United States District Court for the District of Columbia
April 4, 2005.
MAJID ABDULLA AL-JOUDI, et al., Petitioners,
GEORGE W. BUSH, et al., Respondents.
The opinion of the court was delivered by: GLADYS KESSLER, District Judge
Petitioners, four Saudi Arabian nationals, bring this action
against Defendants, seeking release from the Guantanamo Bay Naval
Station ("GTMO") in Cuba, where they are being detained.*fn1
This matter is before the Court on Petitioners' Motion for a
Temporary Restraining Order and Preliminary Injunction Requiring
Respondents to Provide Counsel for Petitioners and the Court with
30-Days' Advance Notice of Any Intended Removal from Guantanamo.
Upon consideration of the Motion, Opposition, Reply, and the
entire record herein, and for the reasons stated below,
Petitioners' Motion is granted. I. BACKGROUND
A. Procedural History
Petitioners are being detained at GTMO and have been classified
as enemy combatants.*fn2 On February 9, 2005, they filed a
Petition for Writ of Habeas Corpus in this Court. They are among
many GTMO detainees who have filed such petitions in the United
States District Court for the District of Columbia since the
Supreme Court held that "the federal courts have jurisdiction to
determine the legality of the Executive's potentially indefinite
detention of individuals who claim to be wholly innocent of
wrongdoing." Rasul v. Bush, 124 S. Ct. 2686, 2699 (2004).
On January 19, 2005, Judge Richard Leon granted the
Government's Motion to Dismiss the detainees' Petition for Writ
of Habeas Corpus in Khalid v. Bush, 355 F. Supp. 2d 311 (D.D.C.
2005). On January 31, 2005, Judge Green granted in part and
denied in part the Government's Motion to Dismiss in eleven cases
consolidated pursuant to the September 15, 2004, Resolution of
the Executive Session. In re Guantanamo Cases,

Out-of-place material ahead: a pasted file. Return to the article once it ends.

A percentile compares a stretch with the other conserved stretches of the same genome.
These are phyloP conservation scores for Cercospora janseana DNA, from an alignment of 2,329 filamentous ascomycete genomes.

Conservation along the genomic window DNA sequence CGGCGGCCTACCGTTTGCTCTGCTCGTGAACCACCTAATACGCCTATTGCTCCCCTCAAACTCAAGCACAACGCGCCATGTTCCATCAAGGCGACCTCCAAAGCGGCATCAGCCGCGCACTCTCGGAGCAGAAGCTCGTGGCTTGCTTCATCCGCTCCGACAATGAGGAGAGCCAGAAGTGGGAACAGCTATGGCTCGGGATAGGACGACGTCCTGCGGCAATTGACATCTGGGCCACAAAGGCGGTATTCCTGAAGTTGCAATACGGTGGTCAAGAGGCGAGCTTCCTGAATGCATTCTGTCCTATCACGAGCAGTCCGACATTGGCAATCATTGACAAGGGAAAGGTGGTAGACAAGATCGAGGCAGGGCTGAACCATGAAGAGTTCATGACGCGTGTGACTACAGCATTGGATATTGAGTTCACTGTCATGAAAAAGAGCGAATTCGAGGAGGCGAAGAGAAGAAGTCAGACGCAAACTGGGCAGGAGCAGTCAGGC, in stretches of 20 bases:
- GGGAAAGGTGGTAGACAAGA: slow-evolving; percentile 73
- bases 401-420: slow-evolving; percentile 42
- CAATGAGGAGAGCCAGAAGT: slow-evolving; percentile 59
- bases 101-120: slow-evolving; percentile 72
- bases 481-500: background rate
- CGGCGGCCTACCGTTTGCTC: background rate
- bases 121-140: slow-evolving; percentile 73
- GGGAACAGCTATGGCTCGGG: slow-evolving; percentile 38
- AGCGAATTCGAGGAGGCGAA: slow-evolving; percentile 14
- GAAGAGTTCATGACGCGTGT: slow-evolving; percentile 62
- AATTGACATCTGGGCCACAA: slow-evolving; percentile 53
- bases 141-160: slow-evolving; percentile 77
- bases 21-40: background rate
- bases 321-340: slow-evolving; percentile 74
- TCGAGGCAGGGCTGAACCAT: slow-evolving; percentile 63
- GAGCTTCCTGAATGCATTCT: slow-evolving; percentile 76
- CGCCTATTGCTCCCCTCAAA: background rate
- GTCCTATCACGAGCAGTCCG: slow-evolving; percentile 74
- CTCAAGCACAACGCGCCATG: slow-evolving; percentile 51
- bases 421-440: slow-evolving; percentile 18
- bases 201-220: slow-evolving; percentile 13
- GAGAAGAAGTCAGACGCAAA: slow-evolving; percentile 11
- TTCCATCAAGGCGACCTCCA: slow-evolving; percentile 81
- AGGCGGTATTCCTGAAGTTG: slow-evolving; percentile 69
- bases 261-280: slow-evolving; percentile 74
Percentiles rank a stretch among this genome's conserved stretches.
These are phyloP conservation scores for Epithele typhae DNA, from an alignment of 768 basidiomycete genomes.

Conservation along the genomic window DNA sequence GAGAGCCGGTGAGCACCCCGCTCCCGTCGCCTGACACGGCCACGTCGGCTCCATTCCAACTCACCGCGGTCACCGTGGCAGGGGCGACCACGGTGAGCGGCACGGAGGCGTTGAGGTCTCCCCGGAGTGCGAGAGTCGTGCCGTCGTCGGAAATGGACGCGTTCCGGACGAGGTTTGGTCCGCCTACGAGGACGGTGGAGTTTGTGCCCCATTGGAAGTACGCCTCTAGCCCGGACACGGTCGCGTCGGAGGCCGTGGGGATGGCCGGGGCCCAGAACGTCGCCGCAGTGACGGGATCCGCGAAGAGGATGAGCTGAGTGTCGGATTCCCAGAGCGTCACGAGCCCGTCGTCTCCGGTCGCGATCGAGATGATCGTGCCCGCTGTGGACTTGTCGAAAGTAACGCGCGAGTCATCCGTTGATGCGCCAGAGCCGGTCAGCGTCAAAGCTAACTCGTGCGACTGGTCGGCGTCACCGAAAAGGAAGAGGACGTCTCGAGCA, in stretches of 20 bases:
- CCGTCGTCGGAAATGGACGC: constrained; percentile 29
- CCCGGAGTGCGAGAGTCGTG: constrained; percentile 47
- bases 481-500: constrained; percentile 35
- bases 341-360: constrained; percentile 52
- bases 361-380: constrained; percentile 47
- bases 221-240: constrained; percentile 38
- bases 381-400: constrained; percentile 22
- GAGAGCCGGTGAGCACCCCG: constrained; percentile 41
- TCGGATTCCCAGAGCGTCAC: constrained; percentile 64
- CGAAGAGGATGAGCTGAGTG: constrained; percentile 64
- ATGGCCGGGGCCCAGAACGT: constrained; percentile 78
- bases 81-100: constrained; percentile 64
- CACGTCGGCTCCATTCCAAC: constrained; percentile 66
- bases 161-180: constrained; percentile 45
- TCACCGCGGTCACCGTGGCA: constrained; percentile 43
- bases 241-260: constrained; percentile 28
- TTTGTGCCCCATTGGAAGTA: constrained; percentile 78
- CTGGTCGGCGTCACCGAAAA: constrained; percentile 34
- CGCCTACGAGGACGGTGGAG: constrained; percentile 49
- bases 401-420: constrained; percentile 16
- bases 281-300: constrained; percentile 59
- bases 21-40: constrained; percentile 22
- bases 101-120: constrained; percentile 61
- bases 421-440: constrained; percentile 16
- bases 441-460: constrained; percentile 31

355 F. Supp. 2d 443 (D.D.C. 2005).*fn3 The cases before Judges Leon and
Green have been fully briefed in the United States Court of Appeals for the District of
Columbia and are under submission.
On February 3, 2005, Judge Green granted a stay in the eleven
cases to which her January 31, 2005, Opinion and Order applied. A
Motion to Stay the instant case until resolution of Khalid and
In Re Guantanamo Cases is pending in this Court.
B. Transfers from GTMO
Approximately 540 foreign nationals currently are being held at
GTMO. Decl. of Matthew C. Waxman ¶ 2 ("Waxman
Declaration").*fn4 The Department of Defense ("DOD") states
it is conducting a review of each detainee's case, at least
annually, to determine whether continued detention is warranted.
Id. at ¶ 3. Since the Government began detaining individuals at
GTMO, the DOD has transferred 211 detainees to other countries.
Id. at ¶ 4.
Detainees are subject to two types of transfer: (1) transfer to
the custody of another country, with the understanding that they
will be released, Tr. at 22-23; and (2) transfer to the custody
of another country with the understanding that the country's
government has "an independent law enforcement interest" in them
and that they likely will face continued detention and processing
by that country's judicial system. Id. at 24. In each case, the
United States loses all control of the detainees once they are
transferred to another country. Waxman Decl. at ¶ 5. Of the 211 detainees who have been transferred, 146 have been
transferred with the understanding that they would be released.
Id. at ¶ 7. The Government represents that most of those
individuals actually have been released, Tr. at 29, but it cannot
provide precise numbers. Id.
Sixty-five detainees have been transferred to the control of
other countries for detention. Waxman Decl. at ¶ 7. Of that
group, 29 were transferred to Pakistan; 9 to the United Kingdom;
7 to Russia; 5 to Morocco; 6 to France; 4 to Saudi Arabia; and 1
each to Australia, Denmark, Kuwait, Spain, and Sweden. Id..
When transfers for detention are being considered, DOD
coordinates with various other Government agencies, including the
Department of State ("DOS"). Id. ¶ 6. The Government states
that, as a matter of policy, it does not "repatriate or transfer
individuals to other countries where it believes it is more
likely than not that they will be tortured." Id..
The Government claims that it ensures compliance with this
policy by obtaining "assurances" from officials within the
foreign government. The process for obtaining such assurances
"involves a frank dialogue, discussion, [and] communication with
officials of the other government." Tr. at 32. The Government
evaluates the adequacy of the assurances by considering "the
identity, position, or other information concerning the official
relaying the assurances," Decl. of Pierre-Richard Prosper at ¶ 8